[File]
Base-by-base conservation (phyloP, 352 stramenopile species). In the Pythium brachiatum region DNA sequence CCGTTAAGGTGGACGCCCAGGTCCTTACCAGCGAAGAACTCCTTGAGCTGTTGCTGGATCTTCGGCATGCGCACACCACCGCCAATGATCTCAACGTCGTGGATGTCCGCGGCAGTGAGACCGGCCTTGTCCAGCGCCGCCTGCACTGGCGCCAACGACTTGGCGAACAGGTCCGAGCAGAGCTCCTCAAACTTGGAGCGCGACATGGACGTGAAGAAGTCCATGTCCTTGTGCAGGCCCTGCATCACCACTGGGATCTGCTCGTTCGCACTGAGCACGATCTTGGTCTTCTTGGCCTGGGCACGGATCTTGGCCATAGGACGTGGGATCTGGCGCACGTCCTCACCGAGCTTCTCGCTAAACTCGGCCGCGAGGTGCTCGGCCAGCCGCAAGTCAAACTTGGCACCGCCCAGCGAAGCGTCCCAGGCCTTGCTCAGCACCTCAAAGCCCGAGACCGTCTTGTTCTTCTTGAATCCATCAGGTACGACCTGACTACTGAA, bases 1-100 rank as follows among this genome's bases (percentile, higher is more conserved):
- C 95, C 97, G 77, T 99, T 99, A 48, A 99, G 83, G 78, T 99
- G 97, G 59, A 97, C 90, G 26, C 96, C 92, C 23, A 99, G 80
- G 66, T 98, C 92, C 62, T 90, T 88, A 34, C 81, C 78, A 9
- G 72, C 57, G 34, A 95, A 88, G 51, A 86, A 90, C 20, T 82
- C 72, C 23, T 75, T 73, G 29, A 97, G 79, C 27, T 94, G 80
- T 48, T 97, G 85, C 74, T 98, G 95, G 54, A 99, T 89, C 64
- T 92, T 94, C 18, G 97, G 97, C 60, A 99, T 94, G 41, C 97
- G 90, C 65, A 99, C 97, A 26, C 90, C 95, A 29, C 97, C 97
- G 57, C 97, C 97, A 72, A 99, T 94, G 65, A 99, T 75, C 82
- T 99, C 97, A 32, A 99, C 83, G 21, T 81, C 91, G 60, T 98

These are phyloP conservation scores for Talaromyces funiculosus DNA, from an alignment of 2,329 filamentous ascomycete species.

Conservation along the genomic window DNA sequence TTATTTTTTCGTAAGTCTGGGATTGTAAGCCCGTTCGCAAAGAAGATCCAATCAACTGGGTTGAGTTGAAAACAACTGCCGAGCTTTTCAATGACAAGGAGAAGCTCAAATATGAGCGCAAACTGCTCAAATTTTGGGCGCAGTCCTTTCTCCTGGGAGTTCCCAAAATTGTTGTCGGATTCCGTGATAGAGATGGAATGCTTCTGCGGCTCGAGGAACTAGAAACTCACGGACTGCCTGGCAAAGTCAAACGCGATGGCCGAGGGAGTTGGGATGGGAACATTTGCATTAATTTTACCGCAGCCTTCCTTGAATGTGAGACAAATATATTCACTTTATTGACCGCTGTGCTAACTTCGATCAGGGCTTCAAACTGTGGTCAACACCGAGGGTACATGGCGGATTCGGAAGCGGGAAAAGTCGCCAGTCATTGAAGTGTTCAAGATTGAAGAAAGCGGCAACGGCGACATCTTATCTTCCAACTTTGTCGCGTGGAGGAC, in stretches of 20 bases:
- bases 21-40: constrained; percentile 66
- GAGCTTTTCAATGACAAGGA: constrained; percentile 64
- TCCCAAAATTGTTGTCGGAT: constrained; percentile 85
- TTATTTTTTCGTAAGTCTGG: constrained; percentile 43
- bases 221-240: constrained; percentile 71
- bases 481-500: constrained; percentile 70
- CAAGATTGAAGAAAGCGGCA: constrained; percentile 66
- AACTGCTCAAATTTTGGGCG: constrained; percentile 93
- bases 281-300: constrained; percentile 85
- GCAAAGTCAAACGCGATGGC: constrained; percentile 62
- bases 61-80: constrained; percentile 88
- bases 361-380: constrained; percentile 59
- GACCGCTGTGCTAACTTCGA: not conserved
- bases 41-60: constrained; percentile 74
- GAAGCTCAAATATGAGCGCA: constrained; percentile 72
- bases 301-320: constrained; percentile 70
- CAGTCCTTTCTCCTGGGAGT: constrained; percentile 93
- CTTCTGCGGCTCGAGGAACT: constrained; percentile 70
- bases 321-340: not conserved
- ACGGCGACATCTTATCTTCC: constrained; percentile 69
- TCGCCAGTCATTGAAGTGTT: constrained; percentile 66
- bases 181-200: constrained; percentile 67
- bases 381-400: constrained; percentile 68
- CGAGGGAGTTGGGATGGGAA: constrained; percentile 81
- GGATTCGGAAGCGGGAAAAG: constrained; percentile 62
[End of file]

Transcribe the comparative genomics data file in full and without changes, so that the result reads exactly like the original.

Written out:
Base-by-base conservation (phyloP, 352 stramenopile species). In the Pythium brachiatum region DNA sequence CCGTTAAGGTGGACGCCCAGGTCCTTACCAGCGAAGAACTCCTTGAGCTGTTGCTGGATCTTCGGCATGCGCACACCACCGCCAATGATCTCAACGTCGTGGATGTCCGCGGCAGTGAGACCGGCCTTGTCCAGCGCCGCCTGCACTGGCGCCAACGACTTGGCGAACAGGTCCGAGCAGAGCTCCTCAAACTTGGAGCGCGACATGGACGTGAAGAAGTCCATGTCCTTGTGCAGGCCCTGCATCACCACTGGGATCTGCTCGTTCGCACTGAGCACGATCTTGGTCTTCTTGGCCTGGGCACGGATCTTGGCCATAGGACGTGGGATCTGGCGCACGTCCTCACCGAGCTTCTCGCTAAACTCGGCCGCGAGGTGCTCGGCCAGCCGCAAGTCAAACTTGGCACCGCCCAGCGAAGCGTCCCAGGCCTTGCTCAGCACCTCAAAGCCCGAGACCGTCTTGTTCTTCTTGAATCCATCAGGTACGACCTGACTACTGAA, bases 1-100 rank as follows among this genome's bases (percentile, higher is more conserved):
- C 95, C 97, G 77, T 99, T 99, A 48, A 99, G 83, G 78, T 99
- G 97, G 59, A 97, C 90, G 26, C 96, C 92, C 23, A 99, G 80
- G 66, T 98, C 92, C 62, T 90, T 88, A 34, C 81, C 78, A 9
- G 72, C 57, G 34, A 95, A 88, G 51, A 86, A 90, C 20, T 82
- C 72, C 23, T 75, T 73, G 29, A 97, G 79, C 27, T 94, G 80
- T 48, T 97, G 85, C 74, T 98, G 95, G 54, A 99, T 89, C 64
- T 92, T 94, C 18, G 97, G 97, C 60, A 99, T 94, G 41, C 97
- G 90, C 65, A 99, C 97, A 26, C 90, C 95, A 29, C 97, C 97
- G 57, C 97, C 97, A 72, A 99, T 94, G 65, A 99, T 75, C 82
- T 99, C 97, A 32, A 99, C 83, G 21, T 81, C 91, G 60, T 98

These are phyloP conservation scores for Talaromyces funiculosus DNA, from an alignment of 2,329 filamentous ascomycete species.

Conservation along the genomic window DNA sequence TTATTTTTTCGTAAGTCTGGGATTGTAAGCCCGTTCGCAAAGAAGATCCAATCAACTGGGTTGAGTTGAAAACAACTGCCGAGCTTTTCAATGACAAGGAGAAGCTCAAATATGAGCGCAAACTGCTCAAATTTTGGGCGCAGTCCTTTCTCCTGGGAGTTCCCAAAATTGTTGTCGGATTCCGTGATAGAGATGGAATGCTTCTGCGGCTCGAGGAACTAGAAACTCACGGACTGCCTGGCAAAGTCAAACGCGATGGCCGAGGGAGTTGGGATGGGAACATTTGCATTAATTTTACCGCAGCCTTCCTTGAATGTGAGACAAATATATTCACTTTATTGACCGCTGTGCTAACTTCGATCAGGGCTTCAAACTGTGGTCAACACCGAGGGTACATGGCGGATTCGGAAGCGGGAAAAGTCGCCAGTCATTGAAGTGTTCAAGATTGAAGAAAGCGGCAACGGCGACATCTTATCTTCCAACTTTGTCGCGTGGAGGAC, in stretches of 20 bases:
- bases 21-40: constrained; percentile 66
- GAGCTTTTCAATGACAAGGA: constrained; percentile 64
- TCCCAAAATTGTTGTCGGAT: constrained; percentile 85
- TTATTTTTTCGTAAGTCTGG: constrained; percentile 43
- bases 221-240: constrained; percentile 71
- bases 481-500: constrained; percentile 70
- CAAGATTGAAGAAAGCGGCA: constrained; percentile 66
- AACTGCTCAAATTTTGGGCG: constrained; percentile 93
- bases 281-300: constrained; percentile 85
- GCAAAGTCAAACGCGATGGC: constrained; percentile 62
- bases 61-80: constrained; percentile 88
- bases 361-380: constrained; percentile 59
- GACCGCTGTGCTAACTTCGA: not conserved
- bases 41-60: constrained; percentile 74
- GAAGCTCAAATATGAGCGCA: constrained; percentile 72
- bases 301-320: constrained; percentile 70
- CAGTCCTTTCTCCTGGGAGT: constrained; percentile 93
- CTTCTGCGGCTCGAGGAACT: constrained; percentile 70
- bases 321-340: not conserved
- ACGGCGACATCTTATCTTCC: constrained; percentile 69
- TCGCCAGTCATTGAAGTGTT: constrained; percentile 66
- bases 181-200: constrained; percentile 67
- bases 381-400: constrained; percentile 68
- CGAGGGAGTTGGGATGGGAA: constrained; percentile 81
- GGATTCGGAAGCGGGAAAAG: constrained; percentile 62